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Lord Krishna – Hindu Gods and Deities
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Lord Krishna – Hindu Gods and Deities

Krishna, the most playful and mischievous deity, holds a special place in Hindu mythology and is widely revered as the epitome of love, wisdom, and righteousness. From his playful childhood antics to his profound teachings in the Bhagavad Gita, Krishna's stories have not only enriched Hinduism but also left an indelible mark on Indian culture. 

In this blog, we will learn more about the origin, significance, and symbolism of Lord Krishna in Hinduism and also some interesting tales surrounding his life events.

Who is Lord Krishna?

Who is Lord Krishna

Lord Krishna stands as one of Hinduism's most revered deities, worshipped across diverse traditions in various perspectives. Regarded as the eighth incarnation of Lord Vishnu, he is recognized both as an avatar and as the supreme deity in his own right. Krishna's prominence is evident in the Bhagavad Gita, where he guides Prince Arjuna in the midst of the Kurukshetra battle, revealing his divine nature and will. Even today, Krishna remains one of the most widely revered figures in Indian spirituality.

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Krishna's origin is a fascinating blend of mythology and history, which reflects the complex tapestry of Hindu beliefs. Scholars suggest that the figure of Krishna evolved from the amalgamation of two distinct deities: Krishna-Gopala and Vasudeva-Krishna. Krishna-Gopala was worshipped by the nomadic Abhira clan, who revered him as a protector of cows and a playful child. On the other hand, Vasudeva-Krishna was the deity of the Vrishnis, a clan residing in the city of Mathura, who revered him as a warrior prince and a wise counselor.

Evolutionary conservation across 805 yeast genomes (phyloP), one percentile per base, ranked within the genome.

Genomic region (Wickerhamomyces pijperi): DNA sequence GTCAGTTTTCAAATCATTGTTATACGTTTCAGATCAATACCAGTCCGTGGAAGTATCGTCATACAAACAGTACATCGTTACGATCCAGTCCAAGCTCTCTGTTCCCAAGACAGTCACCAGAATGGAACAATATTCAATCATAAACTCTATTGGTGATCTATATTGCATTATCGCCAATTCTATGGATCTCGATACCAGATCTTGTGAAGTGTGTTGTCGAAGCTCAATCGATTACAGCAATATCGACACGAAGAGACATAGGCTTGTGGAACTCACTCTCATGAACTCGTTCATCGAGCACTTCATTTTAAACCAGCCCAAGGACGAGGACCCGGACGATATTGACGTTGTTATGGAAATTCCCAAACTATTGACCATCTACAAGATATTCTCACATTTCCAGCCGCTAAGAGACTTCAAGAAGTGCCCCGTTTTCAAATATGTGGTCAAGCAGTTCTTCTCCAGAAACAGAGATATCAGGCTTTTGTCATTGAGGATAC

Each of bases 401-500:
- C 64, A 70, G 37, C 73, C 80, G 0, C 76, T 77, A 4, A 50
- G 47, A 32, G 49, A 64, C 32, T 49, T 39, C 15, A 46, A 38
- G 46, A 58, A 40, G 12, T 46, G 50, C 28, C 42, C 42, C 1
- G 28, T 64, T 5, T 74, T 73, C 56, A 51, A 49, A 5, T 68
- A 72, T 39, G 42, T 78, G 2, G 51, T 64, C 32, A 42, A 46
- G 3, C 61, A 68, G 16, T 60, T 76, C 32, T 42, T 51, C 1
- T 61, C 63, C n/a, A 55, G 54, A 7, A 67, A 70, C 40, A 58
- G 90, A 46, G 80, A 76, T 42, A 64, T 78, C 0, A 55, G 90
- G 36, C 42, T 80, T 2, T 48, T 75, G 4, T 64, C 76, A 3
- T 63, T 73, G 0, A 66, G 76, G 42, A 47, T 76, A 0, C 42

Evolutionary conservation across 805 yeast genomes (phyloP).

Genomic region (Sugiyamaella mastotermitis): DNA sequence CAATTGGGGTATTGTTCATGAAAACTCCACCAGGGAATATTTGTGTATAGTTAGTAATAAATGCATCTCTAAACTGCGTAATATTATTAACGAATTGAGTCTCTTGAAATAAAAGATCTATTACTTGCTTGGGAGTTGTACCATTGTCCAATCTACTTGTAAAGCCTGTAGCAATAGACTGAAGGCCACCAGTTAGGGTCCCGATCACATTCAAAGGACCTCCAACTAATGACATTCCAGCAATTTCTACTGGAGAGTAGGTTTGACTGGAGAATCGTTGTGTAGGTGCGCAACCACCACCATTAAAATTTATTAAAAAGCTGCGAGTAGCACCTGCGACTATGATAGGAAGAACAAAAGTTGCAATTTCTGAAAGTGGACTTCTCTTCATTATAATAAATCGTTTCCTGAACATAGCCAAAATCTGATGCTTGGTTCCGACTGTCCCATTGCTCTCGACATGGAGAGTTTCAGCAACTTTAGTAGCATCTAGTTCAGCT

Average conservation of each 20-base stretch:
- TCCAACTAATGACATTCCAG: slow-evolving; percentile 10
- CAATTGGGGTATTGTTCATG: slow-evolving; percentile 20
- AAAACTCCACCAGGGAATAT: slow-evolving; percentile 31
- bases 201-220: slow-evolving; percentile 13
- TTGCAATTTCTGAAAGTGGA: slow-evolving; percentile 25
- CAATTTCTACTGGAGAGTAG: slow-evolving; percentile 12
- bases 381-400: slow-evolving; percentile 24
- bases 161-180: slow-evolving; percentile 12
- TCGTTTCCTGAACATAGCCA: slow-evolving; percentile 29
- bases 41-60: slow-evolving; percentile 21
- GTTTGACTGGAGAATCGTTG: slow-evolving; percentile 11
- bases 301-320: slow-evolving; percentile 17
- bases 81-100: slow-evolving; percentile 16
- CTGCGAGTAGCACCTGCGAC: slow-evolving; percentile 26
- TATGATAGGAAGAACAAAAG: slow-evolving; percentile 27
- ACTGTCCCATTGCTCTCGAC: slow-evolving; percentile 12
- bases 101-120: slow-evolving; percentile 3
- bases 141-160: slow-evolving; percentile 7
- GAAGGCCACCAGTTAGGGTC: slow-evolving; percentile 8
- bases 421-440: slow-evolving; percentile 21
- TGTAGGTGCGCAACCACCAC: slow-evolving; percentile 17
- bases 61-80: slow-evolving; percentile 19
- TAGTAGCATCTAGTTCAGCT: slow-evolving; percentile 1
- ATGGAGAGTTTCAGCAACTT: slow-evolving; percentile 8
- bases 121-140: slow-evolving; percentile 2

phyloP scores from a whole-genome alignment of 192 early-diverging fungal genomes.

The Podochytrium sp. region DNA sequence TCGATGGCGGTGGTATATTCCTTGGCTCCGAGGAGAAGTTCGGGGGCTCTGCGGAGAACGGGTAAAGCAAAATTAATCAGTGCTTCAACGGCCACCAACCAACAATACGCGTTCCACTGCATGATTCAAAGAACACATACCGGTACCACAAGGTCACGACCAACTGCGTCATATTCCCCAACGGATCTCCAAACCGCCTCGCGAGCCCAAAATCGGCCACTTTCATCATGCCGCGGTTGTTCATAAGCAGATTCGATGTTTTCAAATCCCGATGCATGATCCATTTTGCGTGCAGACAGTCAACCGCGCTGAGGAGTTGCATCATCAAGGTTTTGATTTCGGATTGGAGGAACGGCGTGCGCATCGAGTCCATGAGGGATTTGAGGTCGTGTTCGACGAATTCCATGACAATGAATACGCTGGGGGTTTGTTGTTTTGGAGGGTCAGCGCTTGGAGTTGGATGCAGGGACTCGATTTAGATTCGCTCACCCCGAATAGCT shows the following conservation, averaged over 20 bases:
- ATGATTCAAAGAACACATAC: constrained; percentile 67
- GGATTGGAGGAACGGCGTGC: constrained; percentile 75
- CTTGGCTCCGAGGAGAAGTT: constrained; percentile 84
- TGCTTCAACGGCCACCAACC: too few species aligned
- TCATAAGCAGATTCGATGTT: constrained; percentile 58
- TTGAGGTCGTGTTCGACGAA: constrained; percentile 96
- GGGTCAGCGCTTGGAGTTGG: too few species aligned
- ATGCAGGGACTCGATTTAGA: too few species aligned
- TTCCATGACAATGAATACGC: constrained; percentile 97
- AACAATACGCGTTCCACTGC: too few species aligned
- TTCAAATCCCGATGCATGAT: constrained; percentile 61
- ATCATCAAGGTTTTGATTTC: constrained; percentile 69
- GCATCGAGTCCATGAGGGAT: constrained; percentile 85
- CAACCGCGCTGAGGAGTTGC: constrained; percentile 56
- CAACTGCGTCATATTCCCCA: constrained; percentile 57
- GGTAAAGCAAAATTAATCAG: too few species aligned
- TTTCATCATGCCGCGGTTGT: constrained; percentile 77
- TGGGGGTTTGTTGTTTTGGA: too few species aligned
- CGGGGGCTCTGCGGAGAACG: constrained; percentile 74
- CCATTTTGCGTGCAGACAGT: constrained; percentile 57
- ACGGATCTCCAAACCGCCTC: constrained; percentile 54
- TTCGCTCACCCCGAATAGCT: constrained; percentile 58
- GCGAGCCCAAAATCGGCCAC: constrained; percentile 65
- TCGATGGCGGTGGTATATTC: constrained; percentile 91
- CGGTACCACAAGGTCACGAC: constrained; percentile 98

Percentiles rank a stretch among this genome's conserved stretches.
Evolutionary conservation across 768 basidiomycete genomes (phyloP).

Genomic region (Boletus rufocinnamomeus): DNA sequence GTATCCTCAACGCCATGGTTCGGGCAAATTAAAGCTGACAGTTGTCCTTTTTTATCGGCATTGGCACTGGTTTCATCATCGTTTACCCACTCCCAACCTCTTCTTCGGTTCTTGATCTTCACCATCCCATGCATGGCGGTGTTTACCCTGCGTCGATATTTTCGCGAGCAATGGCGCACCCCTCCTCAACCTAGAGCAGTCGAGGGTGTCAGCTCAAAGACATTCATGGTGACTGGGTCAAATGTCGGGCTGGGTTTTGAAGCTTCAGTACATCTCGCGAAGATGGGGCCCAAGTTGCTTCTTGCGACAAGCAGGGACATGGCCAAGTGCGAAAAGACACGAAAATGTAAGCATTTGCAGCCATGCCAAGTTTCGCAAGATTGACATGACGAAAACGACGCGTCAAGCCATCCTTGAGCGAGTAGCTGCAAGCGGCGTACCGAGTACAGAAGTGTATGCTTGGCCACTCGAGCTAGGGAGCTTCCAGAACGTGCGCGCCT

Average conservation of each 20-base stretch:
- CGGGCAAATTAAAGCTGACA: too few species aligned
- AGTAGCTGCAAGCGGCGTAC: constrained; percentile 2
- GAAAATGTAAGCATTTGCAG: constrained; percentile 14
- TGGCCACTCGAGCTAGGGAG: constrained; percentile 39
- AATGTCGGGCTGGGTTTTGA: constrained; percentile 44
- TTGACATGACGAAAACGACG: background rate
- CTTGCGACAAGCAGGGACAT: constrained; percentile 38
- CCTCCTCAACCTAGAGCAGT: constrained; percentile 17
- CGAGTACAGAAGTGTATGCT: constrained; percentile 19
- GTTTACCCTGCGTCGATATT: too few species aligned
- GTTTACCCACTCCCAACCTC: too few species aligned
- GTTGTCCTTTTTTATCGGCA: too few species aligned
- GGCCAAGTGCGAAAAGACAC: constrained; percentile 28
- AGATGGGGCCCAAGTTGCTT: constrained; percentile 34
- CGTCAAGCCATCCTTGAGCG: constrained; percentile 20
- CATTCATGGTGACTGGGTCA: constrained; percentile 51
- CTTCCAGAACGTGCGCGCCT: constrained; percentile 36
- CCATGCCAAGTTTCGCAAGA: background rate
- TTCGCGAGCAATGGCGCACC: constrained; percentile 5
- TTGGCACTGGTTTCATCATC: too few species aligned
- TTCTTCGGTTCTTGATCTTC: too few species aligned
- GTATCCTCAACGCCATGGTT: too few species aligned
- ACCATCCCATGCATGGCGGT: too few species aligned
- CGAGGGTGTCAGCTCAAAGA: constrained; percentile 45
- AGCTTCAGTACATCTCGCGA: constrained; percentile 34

Names and Attributes of Krishna

Names and Attributes of Krishna

The name "Krishna" originates from the Sanskrit word meaning "dark" or "dark blue," symbolizing the waning moon. This epithet is fitting for Vishnu, as Krishna is listed as the 57th name in the Vishnu Sahasranamam. Other popular names such as Mohan, Govinda, and Gopala highlight his enchanting nature and his role as the protector of cows, reflecting his cherished childhood in Braj. Additionally, regional names like Jagannatha in Puri, Odisha, highlight his diverse associations and regional significance.

Krishna's Family

Krishna's Family

Born to Princess Devaki and Vasudeva in Mathura, Krishna was raised in Gokul by his foster parents, Yashoda and Nanda. His family life was expansive, with eight princely wives known as Ashtabharya, including Rukmini, Satyabhama, and others. He also rescued and married 16,100 or 16,000 women from Narakasura's captivity, ensuring their safety and societal integration. His children, including Pradyumna and Samba, played significant roles in his life and legacy, as depicted in texts like the Bhagavata Purana and the Vishnu Purana.

Iconography and Symbolism 

Lord Krishna is depicted in various forms and poses in Hindu iconography, each carrying deep symbolic meanings that reflect his diverse roles and attributes. Some of the key aspects of Krishna's iconography and symbolism include:

  1. Blue Skin: Krishna is often depicted with blue skin, which symbolizes his divine nature. The color blue is associated with the infinite sky and the vast ocean, suggesting Krishna's transcendental and boundless qualities.
Blue Skin
  1. Peacock Feather: A peacock feather is commonly seen adorning Krishna's head or turban. The peacock symbolizes beauty, grace, and immortality. The feather is also associated with Krishna's playful and charming nature.
Peacock Feather